One of the joys of Tallinn music week is the ability to either a) hear lots of stuff you haven't yet heard and b) to check out all of that stuff that people told you was good but you hadn't had the opportunity to hear for yourself. Odd Hugo certainly fell into the later category and it was certainly pleasing to find that the hype wasn't misplaced. Formed last year, the band have already gained a glowing reputation through a number of low key concerts and their excellent EP, These Grey Fields. Despite the bands brevity, they've already started to gain attention from record company executives and journalists at home and abroad. And with a début album coming soon, they may well be on the verge of a breakthrough. Delicate yet bold, the snappily dressed folk inspired five-piece manage to veer from mellow blueseyness to energetic folk-pop in a second, their twin vocalists create a harmonious effect that's capti-
vating, and the combination of acoustic and brass instrumentation offers a sound that's uplifting, folksy and, at the same time, earnest and heart-breaking. If Tom Waites met up with Paul McCartney and decided to write a soundt-
The de i u G c i Balt mends: recom
rack for tragic French clowns on ukulele and trombone, it may well sound like this. In other words, we await their début with anticipation. n
Pikk 13, Tallinn Old Town H1 Väike-Karja 8, Tallinn Old Town I2 Pikk 39, Tallinn Old Town G2 Mündi 2, Tallinn Old Town H2 Suur-Karja 4, Tallinn Old Town I2
Sadama 6, Tallinn A3 Mere pst 6E, Tallinn A2 Viru väljak 4/6, Tallinn B2 Sauna 1, Tallinn Old Town I2 Vana-Posti 8, Tallinn Old Town I2
Live Music Café Amigo
Viru väljak 4, Tallinn B2
Aia 3, Tallinn Old Town H3
Vana turg 2, Tallinn Old Town H2
Pärnu mnt 19, Tallinn
Tartu mnt 80D, Tallinn
Von Krahl Town H1
Mürivahe 22, Tallinn Old Town I2
Harju 6, Tallinn Old Town I1
Sauna 1, Tallinn Old Town I2
Ahtri 10, Tallinn A2
Ahtri 10, Tallinn A2
Rävala pst 8, Tallinn B2
Valli 1, Tallinn Old Town I3
Pärnu mnt 158G, Tallinn
Tallinn Nightlife Tallinn has a vibrant nightlife. The city has many kinds of clubs and pubs, fancy or casual. There is something for everyone. Be sure to check out individual club websites for upcoming gigs.
Pärnu mnt 23, Tallinn
Tatari 1, Tallinn
Vabaduse väljak 5, Tallinn Old Town J1
Harju 13, Tallinn Old Town J1
Vana-Viru 14, Tallinn Old Town H3
Info and reservations: by phone + 372 66 77 111 or by email firstname.lastname@example.org www.meritonhotels.com
and Conference & Spa hotel - the ne r G n o t i r west confer Me ence and spa hotel in Tallinn.
Whether visiting for business or pleasure, youâ€™ll be comfortable here at this Meriton hotel.
Pamper yourself in the Wellness Spa. Enjoy body treatments, massages, hair studio services.
An invigorating spa pool, a tranquil relaxation pool and saunas offer a truly unique experience.
Fitness center offers fully equipped gym, with a variety of group fitness classes.
Lennart Meri Tallinn Airport Tartu Airport Flying is the fastest and most comfortable mode of travel. The airport is the best place to advertise. Promote your business with banners, back-lit windows, showcases, posters, billboards, internet kiosks, car advertising and other personalised solutions, everywhere in the airport.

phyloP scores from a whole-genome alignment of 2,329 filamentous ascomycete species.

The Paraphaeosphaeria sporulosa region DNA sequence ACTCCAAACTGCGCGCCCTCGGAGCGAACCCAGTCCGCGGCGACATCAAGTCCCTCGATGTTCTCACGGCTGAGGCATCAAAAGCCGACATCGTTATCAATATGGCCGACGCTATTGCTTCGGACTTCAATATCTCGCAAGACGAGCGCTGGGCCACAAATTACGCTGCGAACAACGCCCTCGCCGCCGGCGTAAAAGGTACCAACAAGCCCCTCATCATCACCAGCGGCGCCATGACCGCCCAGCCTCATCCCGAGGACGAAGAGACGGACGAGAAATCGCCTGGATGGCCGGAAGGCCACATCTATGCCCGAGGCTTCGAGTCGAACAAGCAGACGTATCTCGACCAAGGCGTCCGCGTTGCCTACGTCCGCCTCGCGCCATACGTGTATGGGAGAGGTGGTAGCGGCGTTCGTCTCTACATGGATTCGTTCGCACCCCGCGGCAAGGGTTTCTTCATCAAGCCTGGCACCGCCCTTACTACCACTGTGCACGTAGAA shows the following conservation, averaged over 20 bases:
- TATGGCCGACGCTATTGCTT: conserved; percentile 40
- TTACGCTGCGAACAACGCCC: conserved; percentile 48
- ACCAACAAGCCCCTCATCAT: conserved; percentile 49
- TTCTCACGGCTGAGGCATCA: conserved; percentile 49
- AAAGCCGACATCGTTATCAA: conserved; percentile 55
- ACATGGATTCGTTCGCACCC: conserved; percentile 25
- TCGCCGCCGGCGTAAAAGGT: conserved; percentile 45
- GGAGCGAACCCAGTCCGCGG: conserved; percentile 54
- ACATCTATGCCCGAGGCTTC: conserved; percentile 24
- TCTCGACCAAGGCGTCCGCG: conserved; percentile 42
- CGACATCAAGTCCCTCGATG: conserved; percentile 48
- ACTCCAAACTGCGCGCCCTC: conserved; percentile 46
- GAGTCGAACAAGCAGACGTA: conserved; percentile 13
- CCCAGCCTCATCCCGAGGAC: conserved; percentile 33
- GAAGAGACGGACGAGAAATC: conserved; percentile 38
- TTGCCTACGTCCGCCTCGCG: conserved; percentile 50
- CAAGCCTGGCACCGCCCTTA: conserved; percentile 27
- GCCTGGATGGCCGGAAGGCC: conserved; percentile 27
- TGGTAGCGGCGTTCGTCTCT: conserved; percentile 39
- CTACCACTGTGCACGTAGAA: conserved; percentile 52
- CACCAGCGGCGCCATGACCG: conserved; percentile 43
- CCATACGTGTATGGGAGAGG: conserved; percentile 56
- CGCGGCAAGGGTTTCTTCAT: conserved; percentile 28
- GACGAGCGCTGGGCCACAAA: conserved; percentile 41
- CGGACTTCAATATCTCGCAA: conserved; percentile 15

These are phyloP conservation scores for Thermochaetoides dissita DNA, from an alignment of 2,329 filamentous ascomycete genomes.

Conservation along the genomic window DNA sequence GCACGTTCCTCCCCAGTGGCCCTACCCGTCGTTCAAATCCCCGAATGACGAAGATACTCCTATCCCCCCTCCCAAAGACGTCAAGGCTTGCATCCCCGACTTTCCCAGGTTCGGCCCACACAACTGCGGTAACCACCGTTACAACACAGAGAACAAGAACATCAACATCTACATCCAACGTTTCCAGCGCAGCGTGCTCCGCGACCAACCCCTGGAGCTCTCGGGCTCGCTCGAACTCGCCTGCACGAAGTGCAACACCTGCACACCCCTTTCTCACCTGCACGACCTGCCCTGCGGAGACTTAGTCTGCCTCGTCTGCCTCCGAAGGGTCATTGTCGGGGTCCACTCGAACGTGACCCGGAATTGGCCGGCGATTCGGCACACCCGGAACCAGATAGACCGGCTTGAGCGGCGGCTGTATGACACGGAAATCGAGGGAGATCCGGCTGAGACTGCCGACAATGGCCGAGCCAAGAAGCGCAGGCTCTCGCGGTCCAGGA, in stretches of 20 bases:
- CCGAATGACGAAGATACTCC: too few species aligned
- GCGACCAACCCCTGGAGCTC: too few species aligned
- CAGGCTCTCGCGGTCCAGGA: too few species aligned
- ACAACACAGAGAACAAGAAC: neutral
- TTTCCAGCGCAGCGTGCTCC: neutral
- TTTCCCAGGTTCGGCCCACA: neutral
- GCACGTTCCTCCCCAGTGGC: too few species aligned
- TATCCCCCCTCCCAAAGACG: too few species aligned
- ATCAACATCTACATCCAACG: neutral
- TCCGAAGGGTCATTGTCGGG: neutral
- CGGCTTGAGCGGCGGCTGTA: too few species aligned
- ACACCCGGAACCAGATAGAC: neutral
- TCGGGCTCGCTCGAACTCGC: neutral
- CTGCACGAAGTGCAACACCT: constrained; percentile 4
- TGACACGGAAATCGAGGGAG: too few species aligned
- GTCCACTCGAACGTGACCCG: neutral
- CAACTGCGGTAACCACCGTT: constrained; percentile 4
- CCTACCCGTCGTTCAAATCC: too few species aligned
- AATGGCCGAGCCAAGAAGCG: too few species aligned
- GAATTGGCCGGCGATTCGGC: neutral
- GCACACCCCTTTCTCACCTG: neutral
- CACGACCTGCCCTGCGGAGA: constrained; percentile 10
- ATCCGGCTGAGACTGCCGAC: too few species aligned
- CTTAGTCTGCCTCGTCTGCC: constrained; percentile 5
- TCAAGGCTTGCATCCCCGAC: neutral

Queries: +372 605 8234
Relax and enjoy delicious food in one of our many restaurants.
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and hosts the sailing competitions of the 1980 Moscow Olympics. 1991 Tallinn becomes the Estonian capital. In 1997, it is declared a UNESCO World Heritage Site. 2011 Tallinn is the European Capital of Culture along with Turu. Its population is estimated at 411,000: 53% Estonians, 38% Russians, 9% Other.
n 4 Best of both worlds Climb the stairs of the St Olaf Church and you will discover not only the lower town beneath but also the magnificent palaces facing the slopes of the Toompea Hill, and the upper town. n 5 Toompea Castle and Pikk Hermann Tower. The Toompea Tower (15th century) and the blue, black, and white Estonian flag signify independence and freedom for Estonians. The 46-meter tower is best seen if you walk downhill from Lossi plats square along Falgi Street. Now, turn around, look up and the impressive wall of the medieval fortification with the Pikk Hermann (Tall Hermann) will greet you!
A quick history of the city of Tallinn The name Tallinn originates from the Danish occupation (1219–). 1285 Tallinn joins the Hanseatic League. 1346 The Danish sell Tallinn to the German Order. Toompea was divided amongst princes and bourgeoisie in the uppertown and craftsmen in the lowertown. 1561 Tallinn goes to the Swedish. 1721 The Russians conquer Estonia and Tallinn. 1918 Estonia declares independence and Tallinn becomes its capital. 1939–44 Russians and Germans occupy Tallinn. 1944 The Soviet Army bombs Tallinn in March and causes extensive damage. 1400 people are killed. 1944–1991 Tallinn becomes a Soviet capital
n Patarei Prison gives an eerie glimpse into gloomy Soviet era prison life. For a small entrance fee you can take a self-guided tour through the dark halls of this old sea fortress that has served as barracks, and then as a prison during Soviet times.
quite bohemian, with many artists, and young entrepreneurs taking up residence here.
n Kalamaja District (Fish House) is the area to visit if you want to get a taste for old Tallinn. The wooden houses are typical of those built in the 1920s and 30s, during the first period of Estonian independence. In recent years, this area has become